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Getting a Producer to Read Your Script

Producers are always on the lookout for new scripts, I know I am. Not just any script, but one that I can live with for two or three years, because that's how long it will take to produce unless it is a short.

I am telling you all this to help writers learn more about what producers are looking for. My views may not represent every producer but I am confident they would represent most.

When I decide to produce a particular genre I will look at 5 to 12 scripts a day and sometimes only a couple will captivate me with their synopsis. For the short I just purchased I looked at over 50 scripts. Writers spend countless months working on their script but it would seem like only minutes on their logline and synopsis. If you don't hook the producer with your logline he or she isn't going to read your synopsis.

If you do write a good logline and I like it, then I look at your synopsis. THIS IS WHERE I GET TURNED OFF FAST! A word of advice here, less is more. Don't write a page when ONLY A PARAGRAPH OR TWO is all that the producer has time for (or wants) to read. SPEND SOME SERIOUS TIME WRITING AND RE-WRITING UNTIL IT IS SHORT AND ENTICING.

Telling new writers how to write a good logline and synopsis would be redundant when Ink Tip covers this far better than I could.

However, if you're a new writer, there are a limitless number of new producers looking for a good half-hour or one hour to represent them. There is a wide market for shorts.

I like to deal with professional writers not because they are successful, but because they are professional, and don't take rejection personally. Also, if a deal is consummated I don't have to worry about "ownership issues" with a professional.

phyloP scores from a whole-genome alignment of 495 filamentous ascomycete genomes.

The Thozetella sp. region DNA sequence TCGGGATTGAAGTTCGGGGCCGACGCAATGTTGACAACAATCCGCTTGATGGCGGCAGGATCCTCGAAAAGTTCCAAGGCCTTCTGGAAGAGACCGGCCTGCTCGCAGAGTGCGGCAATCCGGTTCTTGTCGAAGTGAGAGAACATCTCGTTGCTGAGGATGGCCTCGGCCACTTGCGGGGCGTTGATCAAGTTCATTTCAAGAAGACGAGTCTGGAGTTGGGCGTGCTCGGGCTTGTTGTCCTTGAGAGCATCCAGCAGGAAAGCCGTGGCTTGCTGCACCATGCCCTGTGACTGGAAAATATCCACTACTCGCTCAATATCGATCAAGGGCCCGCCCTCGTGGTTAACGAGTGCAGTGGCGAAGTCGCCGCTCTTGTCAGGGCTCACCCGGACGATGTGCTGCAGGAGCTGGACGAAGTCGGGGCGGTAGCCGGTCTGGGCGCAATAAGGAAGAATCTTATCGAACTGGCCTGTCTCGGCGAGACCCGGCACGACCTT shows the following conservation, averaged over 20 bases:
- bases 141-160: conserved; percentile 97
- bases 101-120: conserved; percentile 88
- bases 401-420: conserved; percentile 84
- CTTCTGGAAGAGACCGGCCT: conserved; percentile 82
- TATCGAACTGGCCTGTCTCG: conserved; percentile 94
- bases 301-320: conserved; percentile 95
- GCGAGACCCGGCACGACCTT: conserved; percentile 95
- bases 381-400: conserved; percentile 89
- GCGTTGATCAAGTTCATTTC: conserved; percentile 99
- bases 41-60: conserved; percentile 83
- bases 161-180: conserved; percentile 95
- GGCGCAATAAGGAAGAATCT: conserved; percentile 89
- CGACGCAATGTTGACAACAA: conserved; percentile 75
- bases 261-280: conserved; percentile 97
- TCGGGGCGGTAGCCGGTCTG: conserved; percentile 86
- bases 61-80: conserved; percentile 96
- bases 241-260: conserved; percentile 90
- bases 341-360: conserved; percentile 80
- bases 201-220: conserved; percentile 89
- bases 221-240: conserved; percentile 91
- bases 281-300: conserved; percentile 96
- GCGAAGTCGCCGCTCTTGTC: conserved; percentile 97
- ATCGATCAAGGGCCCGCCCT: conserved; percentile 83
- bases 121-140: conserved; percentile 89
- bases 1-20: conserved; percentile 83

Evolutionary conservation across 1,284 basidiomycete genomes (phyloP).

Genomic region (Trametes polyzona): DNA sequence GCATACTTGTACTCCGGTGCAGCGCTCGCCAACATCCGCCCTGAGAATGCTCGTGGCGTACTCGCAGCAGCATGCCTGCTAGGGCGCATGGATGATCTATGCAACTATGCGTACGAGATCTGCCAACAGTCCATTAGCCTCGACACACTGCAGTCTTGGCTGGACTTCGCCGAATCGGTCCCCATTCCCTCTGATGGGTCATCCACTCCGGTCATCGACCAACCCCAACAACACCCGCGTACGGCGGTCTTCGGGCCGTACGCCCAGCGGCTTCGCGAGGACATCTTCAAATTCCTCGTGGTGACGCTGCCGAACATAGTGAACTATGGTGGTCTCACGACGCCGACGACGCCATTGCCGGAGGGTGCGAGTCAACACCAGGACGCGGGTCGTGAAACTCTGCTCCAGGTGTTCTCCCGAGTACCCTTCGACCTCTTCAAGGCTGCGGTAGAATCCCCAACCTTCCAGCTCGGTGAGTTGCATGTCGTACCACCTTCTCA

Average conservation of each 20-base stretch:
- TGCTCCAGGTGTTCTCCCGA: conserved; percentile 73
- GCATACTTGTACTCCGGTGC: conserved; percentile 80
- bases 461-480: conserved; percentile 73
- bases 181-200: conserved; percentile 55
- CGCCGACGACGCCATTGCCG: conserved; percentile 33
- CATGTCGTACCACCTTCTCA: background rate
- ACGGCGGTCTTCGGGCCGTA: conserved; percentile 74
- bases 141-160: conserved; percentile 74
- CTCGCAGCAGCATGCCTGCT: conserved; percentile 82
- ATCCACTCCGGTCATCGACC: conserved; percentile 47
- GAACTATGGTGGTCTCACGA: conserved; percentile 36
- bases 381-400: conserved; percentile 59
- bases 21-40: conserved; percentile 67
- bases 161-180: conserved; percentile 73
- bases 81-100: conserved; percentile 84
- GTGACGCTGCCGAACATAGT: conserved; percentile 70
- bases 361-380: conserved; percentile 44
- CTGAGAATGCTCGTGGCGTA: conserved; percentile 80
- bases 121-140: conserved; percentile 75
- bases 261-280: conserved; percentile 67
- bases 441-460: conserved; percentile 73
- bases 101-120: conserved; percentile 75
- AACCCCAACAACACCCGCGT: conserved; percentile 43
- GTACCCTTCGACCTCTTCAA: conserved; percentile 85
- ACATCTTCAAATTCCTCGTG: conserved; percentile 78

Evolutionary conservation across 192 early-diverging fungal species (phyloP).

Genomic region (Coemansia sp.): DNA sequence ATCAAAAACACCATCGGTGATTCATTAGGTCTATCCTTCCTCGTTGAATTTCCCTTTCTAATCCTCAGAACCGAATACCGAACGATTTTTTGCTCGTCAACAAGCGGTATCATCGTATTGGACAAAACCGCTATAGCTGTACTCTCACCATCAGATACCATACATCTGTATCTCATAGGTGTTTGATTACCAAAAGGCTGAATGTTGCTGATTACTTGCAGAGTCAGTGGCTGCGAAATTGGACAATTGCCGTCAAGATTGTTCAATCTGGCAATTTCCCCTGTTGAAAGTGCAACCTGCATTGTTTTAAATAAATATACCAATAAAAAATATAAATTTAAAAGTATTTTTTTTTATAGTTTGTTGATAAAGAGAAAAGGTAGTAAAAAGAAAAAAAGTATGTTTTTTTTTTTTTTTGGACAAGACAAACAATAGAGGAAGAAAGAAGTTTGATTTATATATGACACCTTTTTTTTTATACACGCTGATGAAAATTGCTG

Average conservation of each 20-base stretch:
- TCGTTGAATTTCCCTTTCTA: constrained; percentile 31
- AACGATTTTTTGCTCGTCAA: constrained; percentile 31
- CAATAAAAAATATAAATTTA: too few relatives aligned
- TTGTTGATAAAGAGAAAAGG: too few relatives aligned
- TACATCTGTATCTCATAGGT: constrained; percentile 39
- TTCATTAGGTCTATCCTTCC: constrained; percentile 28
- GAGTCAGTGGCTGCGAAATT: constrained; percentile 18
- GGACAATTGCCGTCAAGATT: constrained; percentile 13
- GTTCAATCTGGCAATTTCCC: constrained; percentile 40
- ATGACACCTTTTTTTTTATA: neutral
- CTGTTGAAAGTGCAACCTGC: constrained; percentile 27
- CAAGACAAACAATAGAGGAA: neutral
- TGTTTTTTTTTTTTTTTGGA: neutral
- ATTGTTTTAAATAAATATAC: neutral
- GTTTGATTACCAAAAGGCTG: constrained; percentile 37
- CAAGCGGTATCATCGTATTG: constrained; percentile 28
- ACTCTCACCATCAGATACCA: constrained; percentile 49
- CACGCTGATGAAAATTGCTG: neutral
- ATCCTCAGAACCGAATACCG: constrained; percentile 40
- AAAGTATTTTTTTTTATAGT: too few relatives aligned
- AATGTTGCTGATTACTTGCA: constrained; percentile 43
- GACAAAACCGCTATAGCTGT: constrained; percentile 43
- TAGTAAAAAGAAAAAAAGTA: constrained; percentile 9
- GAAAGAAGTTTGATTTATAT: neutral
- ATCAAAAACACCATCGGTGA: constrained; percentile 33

I have heard from writers that producers don't always acknowledge their submissions. Some producers don't want to have to justify why they didn't like your script albeit a simple thank-you is always in order.

Here are some tips:

  1. Your logline should be one sentence and tell what the story is about.
  2. The synopsis should only be a half page or less.
  3. Less is more, skip details and just give me the meat of the story in the synopsis.
  4. If you want some feedback from the producer ask him or her politely what they would recommend to improve the story, then don't be offended when they tell you.
  5. If a script doesn't hook me by page 5, I stop reading it.

My own preference is for stories that cut to some action/murder/mystery and that way I'm hooked right from the beginning then build characters and the plot.

Tim ScottTim Scott executive produced the 2012 family film, "Against the Wild," starring Natasha Henstridge. He directed his first half-hour thriller called "Dark Sessions", written by InkTip writer Dan Smith and distributed by Quat Media. Logline: While preparing for an upcoming exhibit, a well-known artist is kidnapped by a mysterious woman. After seaching dozens of loglines, synopses, and scripts, Tim discovered Dan's intriguing logline at InkTip and read his script and loved it from page 1. Tim says, "I was so taken with the simplicity of the plot and gripping characters that I purchased it from Dan immediately."

Written by: Timothy Scott of Aurora Productions
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